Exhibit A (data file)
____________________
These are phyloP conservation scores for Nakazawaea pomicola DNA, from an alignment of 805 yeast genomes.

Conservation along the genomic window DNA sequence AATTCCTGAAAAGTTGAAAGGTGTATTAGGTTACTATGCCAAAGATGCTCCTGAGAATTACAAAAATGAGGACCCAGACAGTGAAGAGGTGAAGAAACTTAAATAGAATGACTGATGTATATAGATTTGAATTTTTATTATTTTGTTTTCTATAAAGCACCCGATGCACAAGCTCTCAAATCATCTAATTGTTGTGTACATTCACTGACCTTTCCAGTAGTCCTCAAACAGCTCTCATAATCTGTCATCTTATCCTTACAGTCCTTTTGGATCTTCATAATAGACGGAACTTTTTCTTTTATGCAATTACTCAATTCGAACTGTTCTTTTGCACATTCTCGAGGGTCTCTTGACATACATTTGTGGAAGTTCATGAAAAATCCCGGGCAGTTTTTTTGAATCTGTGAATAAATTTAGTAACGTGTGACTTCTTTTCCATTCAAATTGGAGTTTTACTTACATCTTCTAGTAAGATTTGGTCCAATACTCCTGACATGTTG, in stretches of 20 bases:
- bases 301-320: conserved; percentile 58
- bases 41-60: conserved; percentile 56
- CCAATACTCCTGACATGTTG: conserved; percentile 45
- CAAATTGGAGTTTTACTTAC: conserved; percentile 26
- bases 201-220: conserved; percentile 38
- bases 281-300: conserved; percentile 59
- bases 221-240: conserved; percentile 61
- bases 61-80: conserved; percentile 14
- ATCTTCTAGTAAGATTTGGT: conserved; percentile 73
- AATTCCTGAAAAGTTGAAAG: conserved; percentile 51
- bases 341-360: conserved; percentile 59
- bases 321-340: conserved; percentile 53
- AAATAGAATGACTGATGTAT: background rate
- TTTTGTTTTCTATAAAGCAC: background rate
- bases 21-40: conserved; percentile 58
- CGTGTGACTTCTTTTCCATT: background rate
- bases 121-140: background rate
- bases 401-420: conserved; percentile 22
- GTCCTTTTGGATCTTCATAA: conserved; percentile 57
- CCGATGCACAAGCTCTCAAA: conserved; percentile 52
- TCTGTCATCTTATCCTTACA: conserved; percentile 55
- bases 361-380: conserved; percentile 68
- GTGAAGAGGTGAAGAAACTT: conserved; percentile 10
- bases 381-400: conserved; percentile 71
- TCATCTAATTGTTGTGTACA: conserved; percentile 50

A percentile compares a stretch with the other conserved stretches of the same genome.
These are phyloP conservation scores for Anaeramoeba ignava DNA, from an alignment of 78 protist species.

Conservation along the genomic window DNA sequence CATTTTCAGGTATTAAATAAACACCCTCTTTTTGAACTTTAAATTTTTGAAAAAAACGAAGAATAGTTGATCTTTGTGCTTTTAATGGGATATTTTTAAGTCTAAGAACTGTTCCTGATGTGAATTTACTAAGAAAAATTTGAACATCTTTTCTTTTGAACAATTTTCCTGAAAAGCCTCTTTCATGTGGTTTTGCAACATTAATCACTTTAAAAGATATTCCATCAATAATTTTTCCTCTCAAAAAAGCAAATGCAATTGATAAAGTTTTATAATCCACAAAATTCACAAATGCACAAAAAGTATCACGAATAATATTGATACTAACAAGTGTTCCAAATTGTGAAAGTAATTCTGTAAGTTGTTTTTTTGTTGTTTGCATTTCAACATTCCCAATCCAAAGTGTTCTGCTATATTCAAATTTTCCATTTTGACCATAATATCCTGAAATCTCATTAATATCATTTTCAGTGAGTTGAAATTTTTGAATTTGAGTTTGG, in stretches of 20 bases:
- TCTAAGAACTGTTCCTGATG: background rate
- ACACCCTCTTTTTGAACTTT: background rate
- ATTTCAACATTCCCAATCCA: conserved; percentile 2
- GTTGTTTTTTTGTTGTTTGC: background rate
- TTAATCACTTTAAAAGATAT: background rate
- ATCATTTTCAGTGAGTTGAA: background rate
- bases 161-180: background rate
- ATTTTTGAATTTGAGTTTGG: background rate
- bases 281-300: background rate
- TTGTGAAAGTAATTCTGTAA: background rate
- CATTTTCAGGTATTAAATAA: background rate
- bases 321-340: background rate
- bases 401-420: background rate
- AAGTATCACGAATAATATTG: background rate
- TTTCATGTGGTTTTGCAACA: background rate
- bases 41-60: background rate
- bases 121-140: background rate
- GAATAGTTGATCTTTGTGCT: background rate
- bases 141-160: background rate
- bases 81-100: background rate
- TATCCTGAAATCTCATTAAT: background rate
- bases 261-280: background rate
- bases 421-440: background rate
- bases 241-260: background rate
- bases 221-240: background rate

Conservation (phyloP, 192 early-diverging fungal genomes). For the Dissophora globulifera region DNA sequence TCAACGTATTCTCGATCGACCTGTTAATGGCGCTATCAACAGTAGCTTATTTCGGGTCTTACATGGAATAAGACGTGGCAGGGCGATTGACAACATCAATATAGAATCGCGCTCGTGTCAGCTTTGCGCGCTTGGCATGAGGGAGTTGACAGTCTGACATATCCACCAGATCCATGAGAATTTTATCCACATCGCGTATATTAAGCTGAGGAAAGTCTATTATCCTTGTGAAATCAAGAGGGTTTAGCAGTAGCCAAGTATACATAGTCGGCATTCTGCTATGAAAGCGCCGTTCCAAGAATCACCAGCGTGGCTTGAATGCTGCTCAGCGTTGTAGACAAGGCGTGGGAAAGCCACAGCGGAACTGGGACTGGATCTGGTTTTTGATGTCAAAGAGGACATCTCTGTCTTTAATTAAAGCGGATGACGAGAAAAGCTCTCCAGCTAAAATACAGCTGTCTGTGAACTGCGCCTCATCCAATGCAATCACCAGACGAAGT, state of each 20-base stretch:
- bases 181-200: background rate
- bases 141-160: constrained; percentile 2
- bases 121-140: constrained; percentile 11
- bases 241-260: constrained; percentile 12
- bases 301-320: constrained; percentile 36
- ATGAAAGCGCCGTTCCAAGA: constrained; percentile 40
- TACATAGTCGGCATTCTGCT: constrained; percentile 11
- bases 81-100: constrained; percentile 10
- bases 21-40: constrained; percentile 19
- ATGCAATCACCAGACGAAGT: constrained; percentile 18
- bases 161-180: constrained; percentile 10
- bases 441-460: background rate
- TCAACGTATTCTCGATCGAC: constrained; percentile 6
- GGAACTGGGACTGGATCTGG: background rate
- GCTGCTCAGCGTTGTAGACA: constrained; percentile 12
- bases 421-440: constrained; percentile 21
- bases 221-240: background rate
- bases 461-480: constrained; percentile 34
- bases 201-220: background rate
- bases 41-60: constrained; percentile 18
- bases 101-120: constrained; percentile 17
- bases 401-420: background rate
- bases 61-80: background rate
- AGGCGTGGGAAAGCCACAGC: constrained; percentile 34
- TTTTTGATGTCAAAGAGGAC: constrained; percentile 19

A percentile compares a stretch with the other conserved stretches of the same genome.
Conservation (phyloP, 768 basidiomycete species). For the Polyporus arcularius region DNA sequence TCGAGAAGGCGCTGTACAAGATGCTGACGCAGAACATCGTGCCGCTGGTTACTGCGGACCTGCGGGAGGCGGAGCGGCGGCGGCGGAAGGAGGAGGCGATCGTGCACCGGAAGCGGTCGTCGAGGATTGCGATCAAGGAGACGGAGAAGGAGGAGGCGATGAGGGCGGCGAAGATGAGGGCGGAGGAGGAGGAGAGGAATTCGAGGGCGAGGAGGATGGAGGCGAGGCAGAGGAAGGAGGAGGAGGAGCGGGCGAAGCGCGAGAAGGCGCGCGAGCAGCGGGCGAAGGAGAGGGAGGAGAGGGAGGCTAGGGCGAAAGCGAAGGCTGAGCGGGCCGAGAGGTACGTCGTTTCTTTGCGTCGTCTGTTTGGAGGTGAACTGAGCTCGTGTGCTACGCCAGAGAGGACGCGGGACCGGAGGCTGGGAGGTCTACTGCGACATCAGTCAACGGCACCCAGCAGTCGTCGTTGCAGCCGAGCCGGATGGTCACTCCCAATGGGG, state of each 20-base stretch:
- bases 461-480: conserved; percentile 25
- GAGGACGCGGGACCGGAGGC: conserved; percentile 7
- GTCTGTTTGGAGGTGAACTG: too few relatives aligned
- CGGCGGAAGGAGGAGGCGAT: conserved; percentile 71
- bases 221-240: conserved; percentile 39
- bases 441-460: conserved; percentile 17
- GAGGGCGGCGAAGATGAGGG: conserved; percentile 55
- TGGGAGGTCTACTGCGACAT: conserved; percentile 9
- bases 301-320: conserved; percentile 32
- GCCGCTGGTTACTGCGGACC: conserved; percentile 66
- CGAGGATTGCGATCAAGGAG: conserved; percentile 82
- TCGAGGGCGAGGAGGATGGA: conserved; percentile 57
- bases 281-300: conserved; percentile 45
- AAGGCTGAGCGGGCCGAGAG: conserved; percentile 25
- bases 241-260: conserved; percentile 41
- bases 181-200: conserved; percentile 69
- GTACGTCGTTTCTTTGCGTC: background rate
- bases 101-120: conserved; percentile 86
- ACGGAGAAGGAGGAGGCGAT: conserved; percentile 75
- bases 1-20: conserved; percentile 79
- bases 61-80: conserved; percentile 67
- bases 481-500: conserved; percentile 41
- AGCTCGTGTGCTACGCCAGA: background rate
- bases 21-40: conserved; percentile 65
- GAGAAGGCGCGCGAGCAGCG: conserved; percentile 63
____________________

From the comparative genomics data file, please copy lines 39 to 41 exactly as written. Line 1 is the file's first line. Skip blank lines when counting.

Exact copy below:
- bases 281-300: background rate
- TTGTGAAAGTAATTCTGTAA: background rate
- CATTTTCAGGTATTAAATAA: background rate